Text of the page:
The most ballot measures in Maine since 2010

Welcome to the Friday, August 4, Brew. 

Here’s what’s in store for you as you start your day:

  1. Maine voters to decide on eight ballot measures in November—the most since 2010
  2. A roundup of Aug. 1 election results 
  3. #FridayTrivia: What percentage of enacted legislation related to the initiative, referendum, and recall processes between 2018 and 2023 made those processes more difficult?

Maine voters to decide on eight ballot measures in November—the most since 2010

It’s a banner year for ballot measures in the Pine Tree State. 

In 2023, Maine voters will decide eight measures in November—the most since 2010. Between 1985 and 2022, the average number of ballot measures on the Maine ballot was 5.3 (in fact, the number of certified statewide measures across the country so far is the highest in recent memory in an odd-numbered year—40 compared to an average of 33 between 2011-2021). 

Last year, in 2022, zero measures made the ballot in Maine.

On July 25, the legislature approved four constitutional amendments, adding to the four citizen-initiated state statutes that had already been certified for the November ballot. A two-thirds supermajority vote is required by both the House and Senate to refer constitutional amendments to the ballot. Voter approval is required for any amendments to the Maine Constitution.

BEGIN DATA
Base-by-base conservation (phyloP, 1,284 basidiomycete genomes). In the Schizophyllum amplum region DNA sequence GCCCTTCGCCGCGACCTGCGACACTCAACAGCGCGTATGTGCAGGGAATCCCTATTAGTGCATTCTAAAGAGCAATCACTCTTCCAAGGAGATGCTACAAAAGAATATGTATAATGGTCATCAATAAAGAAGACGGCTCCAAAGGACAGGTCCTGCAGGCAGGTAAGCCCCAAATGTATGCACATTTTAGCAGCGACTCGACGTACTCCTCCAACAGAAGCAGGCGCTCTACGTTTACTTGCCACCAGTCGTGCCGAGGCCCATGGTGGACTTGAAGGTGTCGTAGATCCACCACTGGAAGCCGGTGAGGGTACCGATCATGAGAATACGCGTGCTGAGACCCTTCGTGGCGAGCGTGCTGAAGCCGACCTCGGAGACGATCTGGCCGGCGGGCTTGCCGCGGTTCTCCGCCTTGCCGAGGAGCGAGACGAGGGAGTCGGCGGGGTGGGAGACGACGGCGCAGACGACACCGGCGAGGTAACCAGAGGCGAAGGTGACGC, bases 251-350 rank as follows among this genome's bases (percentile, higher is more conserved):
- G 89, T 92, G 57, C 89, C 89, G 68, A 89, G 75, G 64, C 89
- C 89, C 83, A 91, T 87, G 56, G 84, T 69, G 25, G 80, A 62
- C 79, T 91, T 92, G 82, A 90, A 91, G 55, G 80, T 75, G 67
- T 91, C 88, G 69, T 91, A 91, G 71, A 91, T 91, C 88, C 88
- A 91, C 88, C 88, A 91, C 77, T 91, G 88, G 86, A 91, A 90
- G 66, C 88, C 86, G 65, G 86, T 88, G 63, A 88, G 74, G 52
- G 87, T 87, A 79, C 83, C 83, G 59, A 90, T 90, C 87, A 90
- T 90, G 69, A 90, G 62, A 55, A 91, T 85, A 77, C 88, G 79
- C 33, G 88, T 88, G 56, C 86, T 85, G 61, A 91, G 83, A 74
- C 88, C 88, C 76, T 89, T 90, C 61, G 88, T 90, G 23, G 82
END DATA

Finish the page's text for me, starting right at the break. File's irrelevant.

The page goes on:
The constitutional amendments that Maine voters will decide in November are:

  • Question 5, which would change the timeline for the judicial review of initiative petitions
  • Question 6, which would require sections of the Maine Constitution pertaining to Maine Indian Treaty Obligations to be included in the official printed version of the constitution
  • Question 7, which would remove the requirement that a circulator for a citizen initiative or referendum petition must be a citizen of Maine
  • Question 8, which would exempt voters from harassment during the voting process, as well as provide for individuals under a guardianship for reasons of mental illness to be able to vote for governor, senators, and representatives

In addition, Maine voters will also decide four citizen-initiated measures. In Maine, citizens cannot refer constitutional amendments to the ballot but can place state statutes on the ballot through the indirect initiative process. This means that after a citizen initiative campaign submits enough signatures to qualify for the ballot, the initiative first goes to the legislature. If the legislature approves the initiative, the initiative becomes law. If the legislature does not approve the initiative, or if the governor vetoes the initiative, it goes to the ballot for Maine voters to decide. 

The indirect initiated state statutes Maine voters will decide in November are: